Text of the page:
To be honest, I don't find the naked thing particularly shocking, and it is in keeping with the symbolism of death/rebirth - and of leaving old things behind, and even of being shorn of our riches when passing the 'narrow' gate. –  Benjol Nov 11 '13 at 10:42
    
Actually, Jews, both male and female, still immerse while nude today. –  H3br3wHamm3r81 Mar 31 at 15:41

This is an old question, but I'll answer anyway. The Orthodox Christian Church baptizes in the nude because most baptisms are performed on very young (less than 1 year old) babies. The children are nude and fully immersed. The service is pretty much exactly as you'd see in Hippolytus. Adults who are baptized are permitted to wear a robe or bathing suit for the sake of modesty.

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Welcome to C.SE! When you get the chance, please check out our tour and specifically How we are different than other sites. That said, this is a great answer. It addresses the question directly, provides an example, and sources the denomination. Great job! –  Affable Geek Feb 3 '14 at 18:43

Baptism in the early church was modeled after the Mikvah immersions of Judaism.[1] The Mikvahs were done in the nude.[2] I believe that the baptism of John the Baptist was very similar to the Mikvah immersions.[3] The difference [4] was that (1) All people now had to immersed (not just proselytes to Judaism), (2) this immersion was in the nude and was an initiation into the Kingdom of God. (3) the early church carried on nude baptism till about the fourth century AD [5] (4) Public baths were in the major cities, and there was a different idea about nudity than the West has.[6][7]. (5) Luther accepted the nude immersion baptism of the Saxons [8], The Orthodox church still baptizes in the nude (mostly children. adults generally wear bathing suits) [9]. At Epiphany each year, many Russians rededicate their lives and affirm their original baptism. Many of these people are nude, and some do wear bathing suits. [10] Some Christian Naturist churches have nude baptism today. [11] I believe it is a viable option for the modern church, as it reenacts the rebirth of a person to the Kingdom of God in a very powerful way.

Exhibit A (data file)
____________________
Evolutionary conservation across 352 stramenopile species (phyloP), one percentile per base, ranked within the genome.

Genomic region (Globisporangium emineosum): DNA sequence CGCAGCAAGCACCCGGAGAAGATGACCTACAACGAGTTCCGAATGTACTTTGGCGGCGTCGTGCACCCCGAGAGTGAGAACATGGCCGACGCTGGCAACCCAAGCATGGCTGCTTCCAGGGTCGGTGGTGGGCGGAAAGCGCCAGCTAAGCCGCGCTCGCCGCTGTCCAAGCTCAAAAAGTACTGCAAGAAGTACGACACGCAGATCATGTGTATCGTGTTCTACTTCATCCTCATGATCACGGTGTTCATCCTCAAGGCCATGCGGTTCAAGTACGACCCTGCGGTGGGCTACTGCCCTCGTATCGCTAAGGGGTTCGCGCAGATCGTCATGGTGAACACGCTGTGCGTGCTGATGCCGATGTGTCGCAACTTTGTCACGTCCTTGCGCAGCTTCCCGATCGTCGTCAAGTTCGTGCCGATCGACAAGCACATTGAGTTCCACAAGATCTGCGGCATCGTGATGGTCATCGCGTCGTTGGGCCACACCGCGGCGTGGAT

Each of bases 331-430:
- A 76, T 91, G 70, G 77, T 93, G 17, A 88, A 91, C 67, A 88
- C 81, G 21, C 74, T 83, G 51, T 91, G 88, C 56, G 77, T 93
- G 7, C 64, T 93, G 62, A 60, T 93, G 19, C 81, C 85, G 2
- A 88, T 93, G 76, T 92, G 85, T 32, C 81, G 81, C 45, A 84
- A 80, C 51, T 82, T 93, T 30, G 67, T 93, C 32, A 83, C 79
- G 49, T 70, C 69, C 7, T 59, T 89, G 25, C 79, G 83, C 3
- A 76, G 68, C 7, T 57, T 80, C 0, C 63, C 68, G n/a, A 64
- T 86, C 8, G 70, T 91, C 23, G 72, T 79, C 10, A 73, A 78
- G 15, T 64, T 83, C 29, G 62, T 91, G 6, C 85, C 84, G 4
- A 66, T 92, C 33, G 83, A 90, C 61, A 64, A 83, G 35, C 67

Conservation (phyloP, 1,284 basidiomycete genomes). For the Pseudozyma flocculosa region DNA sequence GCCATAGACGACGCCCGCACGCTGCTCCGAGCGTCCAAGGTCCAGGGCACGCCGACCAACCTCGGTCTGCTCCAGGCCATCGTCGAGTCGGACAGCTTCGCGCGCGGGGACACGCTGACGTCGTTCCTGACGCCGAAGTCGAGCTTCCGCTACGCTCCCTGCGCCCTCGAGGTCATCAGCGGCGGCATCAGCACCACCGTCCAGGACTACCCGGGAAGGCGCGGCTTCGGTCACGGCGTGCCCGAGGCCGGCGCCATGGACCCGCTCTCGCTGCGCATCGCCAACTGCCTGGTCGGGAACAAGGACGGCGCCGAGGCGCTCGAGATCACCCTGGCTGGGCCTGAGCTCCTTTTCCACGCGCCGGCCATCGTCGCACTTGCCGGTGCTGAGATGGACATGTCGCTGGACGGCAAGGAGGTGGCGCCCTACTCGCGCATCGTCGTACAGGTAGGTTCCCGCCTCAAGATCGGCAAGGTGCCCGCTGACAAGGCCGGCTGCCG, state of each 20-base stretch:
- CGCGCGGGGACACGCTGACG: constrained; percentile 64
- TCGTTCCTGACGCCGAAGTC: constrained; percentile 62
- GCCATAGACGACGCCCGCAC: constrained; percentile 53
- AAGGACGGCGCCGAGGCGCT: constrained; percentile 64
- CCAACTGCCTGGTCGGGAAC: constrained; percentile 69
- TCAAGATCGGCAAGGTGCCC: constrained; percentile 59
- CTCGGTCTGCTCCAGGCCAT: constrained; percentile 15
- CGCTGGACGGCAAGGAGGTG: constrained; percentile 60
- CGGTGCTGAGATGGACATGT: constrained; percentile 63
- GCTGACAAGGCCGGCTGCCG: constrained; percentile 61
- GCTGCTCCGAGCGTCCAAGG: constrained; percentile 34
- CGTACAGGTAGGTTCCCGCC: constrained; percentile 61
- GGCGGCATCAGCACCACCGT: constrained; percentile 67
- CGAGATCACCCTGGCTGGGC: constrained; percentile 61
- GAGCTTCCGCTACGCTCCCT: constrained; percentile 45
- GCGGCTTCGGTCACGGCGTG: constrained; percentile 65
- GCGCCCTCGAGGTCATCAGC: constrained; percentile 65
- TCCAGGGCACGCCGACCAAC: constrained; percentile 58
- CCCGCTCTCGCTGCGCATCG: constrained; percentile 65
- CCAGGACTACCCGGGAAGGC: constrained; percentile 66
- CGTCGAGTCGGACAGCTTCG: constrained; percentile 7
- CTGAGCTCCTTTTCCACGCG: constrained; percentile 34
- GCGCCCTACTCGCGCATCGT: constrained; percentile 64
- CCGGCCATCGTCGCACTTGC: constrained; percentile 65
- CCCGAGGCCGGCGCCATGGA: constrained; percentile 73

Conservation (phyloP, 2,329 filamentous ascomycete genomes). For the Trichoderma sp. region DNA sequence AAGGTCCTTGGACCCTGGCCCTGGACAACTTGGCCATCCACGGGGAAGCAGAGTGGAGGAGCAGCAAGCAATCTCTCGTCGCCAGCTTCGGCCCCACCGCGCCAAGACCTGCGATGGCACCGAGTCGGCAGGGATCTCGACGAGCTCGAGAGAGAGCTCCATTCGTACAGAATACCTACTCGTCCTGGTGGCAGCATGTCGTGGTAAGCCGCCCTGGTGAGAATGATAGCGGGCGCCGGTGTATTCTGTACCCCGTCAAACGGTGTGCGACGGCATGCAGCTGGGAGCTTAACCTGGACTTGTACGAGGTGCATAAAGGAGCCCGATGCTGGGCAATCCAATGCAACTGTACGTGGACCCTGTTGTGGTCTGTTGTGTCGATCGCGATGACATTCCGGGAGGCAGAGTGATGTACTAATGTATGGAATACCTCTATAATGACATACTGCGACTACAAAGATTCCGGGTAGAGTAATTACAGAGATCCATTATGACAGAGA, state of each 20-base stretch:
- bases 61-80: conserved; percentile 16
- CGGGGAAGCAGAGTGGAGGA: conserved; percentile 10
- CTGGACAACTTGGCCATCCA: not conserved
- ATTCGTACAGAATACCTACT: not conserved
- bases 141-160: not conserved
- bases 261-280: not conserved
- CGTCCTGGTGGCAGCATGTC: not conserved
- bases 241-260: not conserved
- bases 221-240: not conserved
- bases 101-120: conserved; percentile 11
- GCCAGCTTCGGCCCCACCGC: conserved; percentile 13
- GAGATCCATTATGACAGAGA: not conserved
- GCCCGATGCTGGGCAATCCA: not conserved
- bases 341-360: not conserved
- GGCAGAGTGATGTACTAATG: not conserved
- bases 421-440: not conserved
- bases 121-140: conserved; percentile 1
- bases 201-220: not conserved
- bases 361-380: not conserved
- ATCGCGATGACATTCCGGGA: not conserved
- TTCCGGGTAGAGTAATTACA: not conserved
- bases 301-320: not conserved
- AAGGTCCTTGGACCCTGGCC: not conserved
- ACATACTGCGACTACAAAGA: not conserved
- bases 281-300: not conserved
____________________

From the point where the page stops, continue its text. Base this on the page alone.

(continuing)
(Personal note: I am not a naturist. As an ordained minister with an M.Div. degree, I have studied baptism for many years. These are my conclusions. God bless you.)

Endnotes: (1) John Schoenhiet, THE HISTORY AND AND DOCTRINE OF CHRISTIAN BAPTISM. [2] Lauren Markoe, "What is the Mikvah all about?", WASHINGTON POST. [3] www.catholic.com, "Did people understand John the Baptist saying "Repent and be baptized"? " [4] Maimonides, "Three requirements for converts to Judaism: Circumcision, baptism in living water, and sacrifice." [5] George E.Rice,"Baptism in the Early Church", WWW.MINISTRYMAGAZNE.ORG . [6] "Baths and bathing as an ancient Roman", depts.Washington.edu ; [7] Roy Bowen Ward, "Women in Roman Baths", www.justor.org . [8] John T. Christian, THE BAPTISTS. [9] Robin M. Jensen, BAPTISMAL IMAGERY IN EARLYCHRISTIANITY: RITUAL,IMAGERY AND THEOLOGICAL. [10]Ellen Barry, "Russians Strengthen their Faith and Tradition with an Icy Water Plunge", www.newyorktimes.com. [11] Jim CUnningham, NUDITY AND CHRISTIANITY.

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Welcome to Christianity.SE! Thanks for offering a substantive answer. However, it suffers from a lack of references to sources or articles that provide support for your answers. Your answer would be greatly improved if you edited it to supply such references. For some tips on writing good answers, please see: What makes a good supported answer? –  Lee Woofenden Apr 30 at 20:46
    
I added references and footnotes today. Thank you. –  Gary Cummings May 2 at 13:52